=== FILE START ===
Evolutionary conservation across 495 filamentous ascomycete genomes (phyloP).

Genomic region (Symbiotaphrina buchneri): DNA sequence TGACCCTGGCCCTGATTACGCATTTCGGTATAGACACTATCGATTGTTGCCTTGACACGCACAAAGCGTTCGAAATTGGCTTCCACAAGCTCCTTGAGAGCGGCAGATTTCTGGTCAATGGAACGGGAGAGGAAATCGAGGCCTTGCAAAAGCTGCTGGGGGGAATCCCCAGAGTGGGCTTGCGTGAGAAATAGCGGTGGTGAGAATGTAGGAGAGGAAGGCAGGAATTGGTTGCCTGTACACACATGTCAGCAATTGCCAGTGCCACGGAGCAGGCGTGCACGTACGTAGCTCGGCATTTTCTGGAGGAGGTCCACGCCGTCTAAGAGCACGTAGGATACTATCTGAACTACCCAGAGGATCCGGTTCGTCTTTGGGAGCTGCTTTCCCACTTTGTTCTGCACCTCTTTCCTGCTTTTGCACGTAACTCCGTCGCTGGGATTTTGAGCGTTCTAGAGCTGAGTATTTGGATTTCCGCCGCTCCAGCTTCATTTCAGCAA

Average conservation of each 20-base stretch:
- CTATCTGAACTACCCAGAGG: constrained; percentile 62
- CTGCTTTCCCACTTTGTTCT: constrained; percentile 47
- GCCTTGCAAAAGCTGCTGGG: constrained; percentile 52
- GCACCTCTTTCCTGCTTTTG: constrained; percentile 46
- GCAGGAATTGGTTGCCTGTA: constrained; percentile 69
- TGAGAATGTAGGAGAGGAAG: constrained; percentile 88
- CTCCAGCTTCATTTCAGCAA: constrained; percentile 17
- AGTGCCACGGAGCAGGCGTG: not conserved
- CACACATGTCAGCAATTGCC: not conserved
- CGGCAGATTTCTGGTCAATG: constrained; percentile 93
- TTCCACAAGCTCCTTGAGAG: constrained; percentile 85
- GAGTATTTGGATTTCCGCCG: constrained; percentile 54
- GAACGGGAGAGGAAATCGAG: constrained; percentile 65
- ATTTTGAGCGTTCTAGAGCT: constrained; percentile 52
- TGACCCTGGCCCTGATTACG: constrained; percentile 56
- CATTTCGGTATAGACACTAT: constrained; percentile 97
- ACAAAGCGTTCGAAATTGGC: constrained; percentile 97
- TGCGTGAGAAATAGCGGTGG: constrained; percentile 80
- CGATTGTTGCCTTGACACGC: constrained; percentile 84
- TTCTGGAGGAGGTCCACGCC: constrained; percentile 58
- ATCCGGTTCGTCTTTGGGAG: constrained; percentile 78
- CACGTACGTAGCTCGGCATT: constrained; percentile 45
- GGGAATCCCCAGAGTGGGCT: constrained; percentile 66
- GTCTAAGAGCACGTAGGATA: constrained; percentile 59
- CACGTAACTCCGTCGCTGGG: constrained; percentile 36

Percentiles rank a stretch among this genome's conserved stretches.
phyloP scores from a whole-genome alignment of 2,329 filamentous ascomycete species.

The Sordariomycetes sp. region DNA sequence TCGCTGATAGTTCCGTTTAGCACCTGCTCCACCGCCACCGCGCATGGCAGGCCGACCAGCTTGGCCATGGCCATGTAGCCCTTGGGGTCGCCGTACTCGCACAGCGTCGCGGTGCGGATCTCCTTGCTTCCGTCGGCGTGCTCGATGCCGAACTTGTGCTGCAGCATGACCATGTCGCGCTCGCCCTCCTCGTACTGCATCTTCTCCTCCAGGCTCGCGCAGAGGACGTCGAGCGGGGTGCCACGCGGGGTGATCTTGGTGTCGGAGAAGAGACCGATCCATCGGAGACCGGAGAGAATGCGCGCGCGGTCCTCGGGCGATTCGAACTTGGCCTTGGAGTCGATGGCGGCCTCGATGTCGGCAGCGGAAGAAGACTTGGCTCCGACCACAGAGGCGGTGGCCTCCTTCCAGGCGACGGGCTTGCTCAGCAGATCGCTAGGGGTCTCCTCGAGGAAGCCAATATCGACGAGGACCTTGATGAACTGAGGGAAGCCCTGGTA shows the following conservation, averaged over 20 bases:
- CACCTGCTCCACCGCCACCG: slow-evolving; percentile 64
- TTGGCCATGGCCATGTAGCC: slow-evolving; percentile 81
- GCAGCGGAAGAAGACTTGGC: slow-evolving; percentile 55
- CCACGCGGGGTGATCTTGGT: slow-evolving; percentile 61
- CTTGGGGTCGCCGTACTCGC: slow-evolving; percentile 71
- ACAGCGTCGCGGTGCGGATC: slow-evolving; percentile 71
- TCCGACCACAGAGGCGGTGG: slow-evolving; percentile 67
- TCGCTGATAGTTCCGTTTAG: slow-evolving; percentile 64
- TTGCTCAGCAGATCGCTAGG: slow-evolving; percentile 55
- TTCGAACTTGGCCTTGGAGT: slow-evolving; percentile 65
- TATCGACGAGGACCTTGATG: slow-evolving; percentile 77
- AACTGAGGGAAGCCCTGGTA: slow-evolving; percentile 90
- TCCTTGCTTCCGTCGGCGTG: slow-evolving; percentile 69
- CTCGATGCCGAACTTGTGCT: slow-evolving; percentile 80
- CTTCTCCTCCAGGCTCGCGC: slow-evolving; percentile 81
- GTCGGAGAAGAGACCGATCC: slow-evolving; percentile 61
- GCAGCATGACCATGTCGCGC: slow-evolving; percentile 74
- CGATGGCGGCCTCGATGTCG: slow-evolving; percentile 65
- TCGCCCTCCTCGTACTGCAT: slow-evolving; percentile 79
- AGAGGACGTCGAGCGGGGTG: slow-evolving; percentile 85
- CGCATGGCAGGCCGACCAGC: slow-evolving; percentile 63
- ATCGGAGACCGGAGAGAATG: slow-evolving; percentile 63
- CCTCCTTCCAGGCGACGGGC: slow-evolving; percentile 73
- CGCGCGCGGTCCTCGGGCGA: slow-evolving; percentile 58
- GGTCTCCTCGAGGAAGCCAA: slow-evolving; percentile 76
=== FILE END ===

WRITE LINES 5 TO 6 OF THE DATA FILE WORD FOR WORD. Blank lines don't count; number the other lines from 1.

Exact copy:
- CTGCTTTCCCACTTTGTTCT: constrained; percentile 47
- GCCTTGCAAAAGCTGCTGGG: constrained; percentile 52